"Corals are like trees, they can change their appearance depending on where they grow. They can look different in shallow and deep water and on the coasts of other countries," Dr. Veron explained.
The survey also found a richer diversity in fish than anticipated and what may be three new species of damselfish.
"Two of these three fish got me very excited because I have studied this family for more than 30 years," said Gerald Allen, Ichthyology and Science team leader for Conservation International's Marine Rapid Assessment Program. "There are 350 species worldwide and I know them all like the back of my hand. I immediately recognized two of these three as new." The third may have been masquerading as another species, he suggested.
Cataloguing new species was only one goal. The expedition also collected socio-economic and biological data to help develop reef-protection policies. The researchers interviewed local fishermen and considered reef health. They found great ecological awareness and little evidence of coral bleaching, related to increased water temperatures.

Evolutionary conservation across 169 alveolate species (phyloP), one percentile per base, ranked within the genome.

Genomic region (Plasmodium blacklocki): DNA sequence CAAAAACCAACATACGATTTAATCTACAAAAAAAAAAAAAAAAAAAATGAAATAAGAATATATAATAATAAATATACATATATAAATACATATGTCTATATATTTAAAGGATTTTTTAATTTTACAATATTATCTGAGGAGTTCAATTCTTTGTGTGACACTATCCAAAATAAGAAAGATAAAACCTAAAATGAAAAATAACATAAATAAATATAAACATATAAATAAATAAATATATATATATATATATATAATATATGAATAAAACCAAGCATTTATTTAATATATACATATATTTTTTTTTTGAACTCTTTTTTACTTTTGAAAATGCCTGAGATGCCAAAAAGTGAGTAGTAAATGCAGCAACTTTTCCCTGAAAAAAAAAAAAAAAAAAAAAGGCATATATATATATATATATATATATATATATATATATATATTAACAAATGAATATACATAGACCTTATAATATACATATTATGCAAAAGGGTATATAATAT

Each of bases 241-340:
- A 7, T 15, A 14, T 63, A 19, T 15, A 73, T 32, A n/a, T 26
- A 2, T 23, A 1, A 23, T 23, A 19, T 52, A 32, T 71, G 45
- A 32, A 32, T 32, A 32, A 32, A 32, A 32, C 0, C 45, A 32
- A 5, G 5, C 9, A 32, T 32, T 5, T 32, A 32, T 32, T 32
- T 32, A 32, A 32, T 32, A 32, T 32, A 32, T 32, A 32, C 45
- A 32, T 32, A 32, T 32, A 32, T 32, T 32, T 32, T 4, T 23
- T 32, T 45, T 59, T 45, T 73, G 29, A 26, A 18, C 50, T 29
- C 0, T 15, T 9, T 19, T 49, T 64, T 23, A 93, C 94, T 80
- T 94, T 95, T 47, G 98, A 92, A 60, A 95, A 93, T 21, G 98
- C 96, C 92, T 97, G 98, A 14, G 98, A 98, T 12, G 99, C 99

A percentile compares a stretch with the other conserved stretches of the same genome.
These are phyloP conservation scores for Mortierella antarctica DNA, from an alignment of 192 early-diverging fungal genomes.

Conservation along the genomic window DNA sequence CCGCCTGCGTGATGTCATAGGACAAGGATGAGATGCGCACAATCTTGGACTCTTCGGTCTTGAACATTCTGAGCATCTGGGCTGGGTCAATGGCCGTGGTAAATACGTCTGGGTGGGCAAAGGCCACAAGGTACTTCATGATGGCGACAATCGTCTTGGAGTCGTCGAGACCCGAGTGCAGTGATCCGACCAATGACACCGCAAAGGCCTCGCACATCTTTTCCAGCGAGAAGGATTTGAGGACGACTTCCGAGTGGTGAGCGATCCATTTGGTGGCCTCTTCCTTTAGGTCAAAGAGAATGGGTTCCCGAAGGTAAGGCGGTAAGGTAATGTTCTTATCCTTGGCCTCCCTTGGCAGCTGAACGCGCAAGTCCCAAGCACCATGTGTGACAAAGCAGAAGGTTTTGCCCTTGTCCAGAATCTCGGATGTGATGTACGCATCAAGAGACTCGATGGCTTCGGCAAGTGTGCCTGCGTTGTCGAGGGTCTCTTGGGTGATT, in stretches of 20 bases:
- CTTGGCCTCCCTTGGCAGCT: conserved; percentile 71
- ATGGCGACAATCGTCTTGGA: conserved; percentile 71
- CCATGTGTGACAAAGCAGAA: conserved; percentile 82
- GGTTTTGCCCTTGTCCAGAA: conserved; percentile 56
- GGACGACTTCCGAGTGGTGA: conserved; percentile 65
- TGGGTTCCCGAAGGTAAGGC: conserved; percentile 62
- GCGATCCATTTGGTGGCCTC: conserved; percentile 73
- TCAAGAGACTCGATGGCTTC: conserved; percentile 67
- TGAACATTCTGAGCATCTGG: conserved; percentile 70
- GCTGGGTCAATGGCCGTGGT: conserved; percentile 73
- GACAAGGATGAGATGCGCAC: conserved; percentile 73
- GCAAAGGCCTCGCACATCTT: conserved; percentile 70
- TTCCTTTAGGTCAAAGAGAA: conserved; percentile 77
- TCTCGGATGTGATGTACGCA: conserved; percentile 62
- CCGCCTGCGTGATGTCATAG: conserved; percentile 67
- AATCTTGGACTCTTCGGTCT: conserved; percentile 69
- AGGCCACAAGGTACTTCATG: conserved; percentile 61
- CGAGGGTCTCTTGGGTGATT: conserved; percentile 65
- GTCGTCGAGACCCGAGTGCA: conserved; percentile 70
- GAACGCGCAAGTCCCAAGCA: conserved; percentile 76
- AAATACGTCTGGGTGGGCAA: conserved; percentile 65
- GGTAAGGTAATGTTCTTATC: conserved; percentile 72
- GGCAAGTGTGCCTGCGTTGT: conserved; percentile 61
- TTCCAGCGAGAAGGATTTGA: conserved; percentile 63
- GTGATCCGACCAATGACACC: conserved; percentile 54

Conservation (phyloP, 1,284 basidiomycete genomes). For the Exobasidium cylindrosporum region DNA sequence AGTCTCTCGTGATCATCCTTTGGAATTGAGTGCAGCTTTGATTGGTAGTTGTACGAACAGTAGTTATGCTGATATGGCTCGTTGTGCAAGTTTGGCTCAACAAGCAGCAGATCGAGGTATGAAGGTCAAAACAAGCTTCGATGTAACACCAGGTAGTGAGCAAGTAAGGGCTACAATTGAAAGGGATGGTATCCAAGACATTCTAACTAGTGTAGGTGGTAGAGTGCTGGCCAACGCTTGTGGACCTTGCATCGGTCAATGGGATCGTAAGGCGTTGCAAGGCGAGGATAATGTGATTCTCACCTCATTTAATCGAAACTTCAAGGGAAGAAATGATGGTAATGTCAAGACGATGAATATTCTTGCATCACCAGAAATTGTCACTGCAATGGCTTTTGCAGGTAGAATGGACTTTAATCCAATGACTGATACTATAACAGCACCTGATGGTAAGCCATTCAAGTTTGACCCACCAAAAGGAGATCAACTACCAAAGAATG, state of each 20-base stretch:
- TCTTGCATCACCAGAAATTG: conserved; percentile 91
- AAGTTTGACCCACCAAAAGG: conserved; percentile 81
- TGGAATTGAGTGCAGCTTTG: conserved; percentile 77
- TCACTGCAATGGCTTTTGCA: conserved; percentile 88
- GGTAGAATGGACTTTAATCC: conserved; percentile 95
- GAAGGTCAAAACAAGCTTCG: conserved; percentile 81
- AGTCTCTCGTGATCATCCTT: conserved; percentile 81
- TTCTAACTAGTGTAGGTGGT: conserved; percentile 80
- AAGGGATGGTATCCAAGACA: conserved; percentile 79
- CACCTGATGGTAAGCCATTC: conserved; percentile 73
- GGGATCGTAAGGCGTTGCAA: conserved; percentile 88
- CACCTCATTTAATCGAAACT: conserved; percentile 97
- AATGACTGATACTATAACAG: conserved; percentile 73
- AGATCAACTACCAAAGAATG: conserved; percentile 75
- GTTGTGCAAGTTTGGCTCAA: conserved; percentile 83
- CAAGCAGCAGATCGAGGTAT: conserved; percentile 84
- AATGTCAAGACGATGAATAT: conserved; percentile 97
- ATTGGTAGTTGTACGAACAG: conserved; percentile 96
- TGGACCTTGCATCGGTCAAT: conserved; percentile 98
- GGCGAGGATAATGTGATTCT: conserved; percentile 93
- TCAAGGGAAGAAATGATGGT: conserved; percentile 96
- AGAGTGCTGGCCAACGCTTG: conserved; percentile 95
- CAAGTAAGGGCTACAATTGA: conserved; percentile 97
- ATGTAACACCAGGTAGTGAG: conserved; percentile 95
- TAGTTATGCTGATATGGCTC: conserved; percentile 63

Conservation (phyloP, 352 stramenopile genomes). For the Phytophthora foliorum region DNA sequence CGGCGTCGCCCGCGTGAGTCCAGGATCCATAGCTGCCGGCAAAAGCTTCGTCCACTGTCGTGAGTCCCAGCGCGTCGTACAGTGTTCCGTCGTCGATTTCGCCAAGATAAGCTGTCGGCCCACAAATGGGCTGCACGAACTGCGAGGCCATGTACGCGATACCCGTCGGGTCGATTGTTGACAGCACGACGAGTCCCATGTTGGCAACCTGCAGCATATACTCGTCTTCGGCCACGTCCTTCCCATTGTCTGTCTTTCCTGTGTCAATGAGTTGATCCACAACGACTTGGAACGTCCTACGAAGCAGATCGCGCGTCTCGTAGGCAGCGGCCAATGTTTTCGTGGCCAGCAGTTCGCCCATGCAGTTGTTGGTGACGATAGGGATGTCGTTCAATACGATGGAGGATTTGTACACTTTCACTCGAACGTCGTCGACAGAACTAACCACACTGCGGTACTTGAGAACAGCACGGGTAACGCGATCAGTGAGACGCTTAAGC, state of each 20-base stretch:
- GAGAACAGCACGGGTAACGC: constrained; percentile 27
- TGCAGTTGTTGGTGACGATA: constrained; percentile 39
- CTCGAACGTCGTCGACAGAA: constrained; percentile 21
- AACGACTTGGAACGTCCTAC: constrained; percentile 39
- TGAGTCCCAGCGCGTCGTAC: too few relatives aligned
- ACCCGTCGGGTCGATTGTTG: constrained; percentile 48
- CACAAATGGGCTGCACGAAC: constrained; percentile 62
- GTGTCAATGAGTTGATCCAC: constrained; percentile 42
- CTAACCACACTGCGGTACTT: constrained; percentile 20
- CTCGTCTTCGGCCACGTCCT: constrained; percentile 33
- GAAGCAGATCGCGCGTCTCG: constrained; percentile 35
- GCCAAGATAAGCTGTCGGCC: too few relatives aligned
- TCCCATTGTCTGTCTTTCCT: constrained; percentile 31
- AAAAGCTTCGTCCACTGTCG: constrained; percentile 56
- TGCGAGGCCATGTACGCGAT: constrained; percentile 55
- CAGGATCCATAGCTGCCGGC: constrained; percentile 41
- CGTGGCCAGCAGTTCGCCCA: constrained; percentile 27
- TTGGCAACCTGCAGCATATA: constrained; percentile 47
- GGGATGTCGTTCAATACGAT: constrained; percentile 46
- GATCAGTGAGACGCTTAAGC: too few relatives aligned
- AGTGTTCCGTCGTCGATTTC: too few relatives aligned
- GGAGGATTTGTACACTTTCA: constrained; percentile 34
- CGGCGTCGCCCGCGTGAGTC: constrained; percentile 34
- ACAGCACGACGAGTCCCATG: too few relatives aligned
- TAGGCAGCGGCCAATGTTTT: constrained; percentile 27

"The state of these reefs was surprisingly good," Dr. Veron said. "Within 50 years, coral reefs around the world will be decimated, but I think the Madagascar reefs will be largely protected from the effects of global warming because of cold currents from the Southern Indian Ocean. If these reefs are looked after, in 50 years they will be there."